A legendary heldenbass and chamber singer, Herbert Alsen initially wanted to become a violinist and studied that instrument at the local Hildesheim School of Humanistic Studies. During his Gymnasium years, he was the concertmaster in the episcopal orchestra and played at Sunday masses. It wasn’t until his later music studies in Berlin that he discovered his voice. During the Haydn Jahr celebration of 1931-1932, Alsen toured as a member of the choir that performed that composer’s Die Jahreszeiten (The Seasons) and Die Schöpfung (The Creation) throughout half of Germany. When the tour reached Hamburg, he was immediately contracted to sing as first bass in several roles at Hagen in Westfalen. His debut was in the role of Rocco in Beethoven’s Fidelio, and that performance was followed with ten more parts during the first year of his engagement. After performances in Dessau and Wiesbaden, he received offers to sing in Hamburg and Vienna. In 1936, he gave his first performance at the Wiener Staatsoper. That same year, he sang the role of Komtur in Mozart’s Don Giovanni with Bruno Walter conducting, and the role of Pogner in Wagner’s Die Meistersinger von Nürnberg with Arturo Toscanini conducting. After two seasons with the Wiener Staatsoper he was engaged to appear at the Metropolitan Opera in New York. And afterward, he appeared on major opera stages, including La Scala, Covent Garden, Deutsche Staatsoper, and the Grand Opéra. He created more than 50 parts, the most popular of which were Gurnemanz in Wagner’s Parsifal, Sarastro in Mozart’s Die Zauberflöte (The Magic Flute), and Osmin in Mozart’s Die Entführung aus dem Serail (The Abduction From the Seraglio). In 1955, Alsen vacationed with his wife Gisela and daughter Marina in Mörbisch, a small town then right on the border of the Iron Curtain. He described the place as a “lovely, friendly little spot with peasant houses and dozens of wine cellars.” Upon sighting the Mörbisch bay, he decided then and there to organize the Mörbischer Seefestspiele (Mörbisch Sea Festivals), which a mere two years later premiered with Johann Strauss’ Zigeunerbaron (The Gypsy Baron). In 1959 Alsen converted the Forchtenstein castle moat into a stage. Until his passing in 1978, he carried on his singing career between the two country festivals.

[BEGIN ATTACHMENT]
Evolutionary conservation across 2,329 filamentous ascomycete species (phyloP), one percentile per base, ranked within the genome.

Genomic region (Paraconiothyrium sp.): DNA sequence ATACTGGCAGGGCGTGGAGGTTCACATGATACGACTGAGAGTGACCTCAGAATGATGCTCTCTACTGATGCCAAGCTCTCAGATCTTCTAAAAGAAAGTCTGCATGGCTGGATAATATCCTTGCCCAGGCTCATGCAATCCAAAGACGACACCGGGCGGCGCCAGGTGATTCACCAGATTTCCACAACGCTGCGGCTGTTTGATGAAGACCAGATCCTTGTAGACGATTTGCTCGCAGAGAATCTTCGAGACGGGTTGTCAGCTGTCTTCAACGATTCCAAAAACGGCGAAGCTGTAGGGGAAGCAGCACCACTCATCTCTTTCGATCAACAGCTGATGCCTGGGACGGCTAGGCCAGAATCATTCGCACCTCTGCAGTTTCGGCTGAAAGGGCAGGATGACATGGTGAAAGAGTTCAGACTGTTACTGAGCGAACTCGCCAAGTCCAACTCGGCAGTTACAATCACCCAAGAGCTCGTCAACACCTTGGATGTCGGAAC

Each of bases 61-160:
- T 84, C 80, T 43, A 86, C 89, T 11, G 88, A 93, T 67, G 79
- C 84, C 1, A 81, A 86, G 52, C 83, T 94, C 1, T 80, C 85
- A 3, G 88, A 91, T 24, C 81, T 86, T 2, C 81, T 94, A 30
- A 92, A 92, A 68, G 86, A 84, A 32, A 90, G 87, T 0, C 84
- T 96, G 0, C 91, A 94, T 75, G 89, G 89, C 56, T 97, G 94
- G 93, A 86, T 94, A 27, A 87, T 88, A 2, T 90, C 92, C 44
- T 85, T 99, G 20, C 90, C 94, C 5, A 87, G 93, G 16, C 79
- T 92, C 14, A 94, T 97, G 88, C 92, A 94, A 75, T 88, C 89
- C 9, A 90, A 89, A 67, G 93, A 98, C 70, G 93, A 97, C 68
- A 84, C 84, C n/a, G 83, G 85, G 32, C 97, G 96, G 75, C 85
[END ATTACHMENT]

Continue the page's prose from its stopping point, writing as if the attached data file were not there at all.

Herbert Alsen Autograph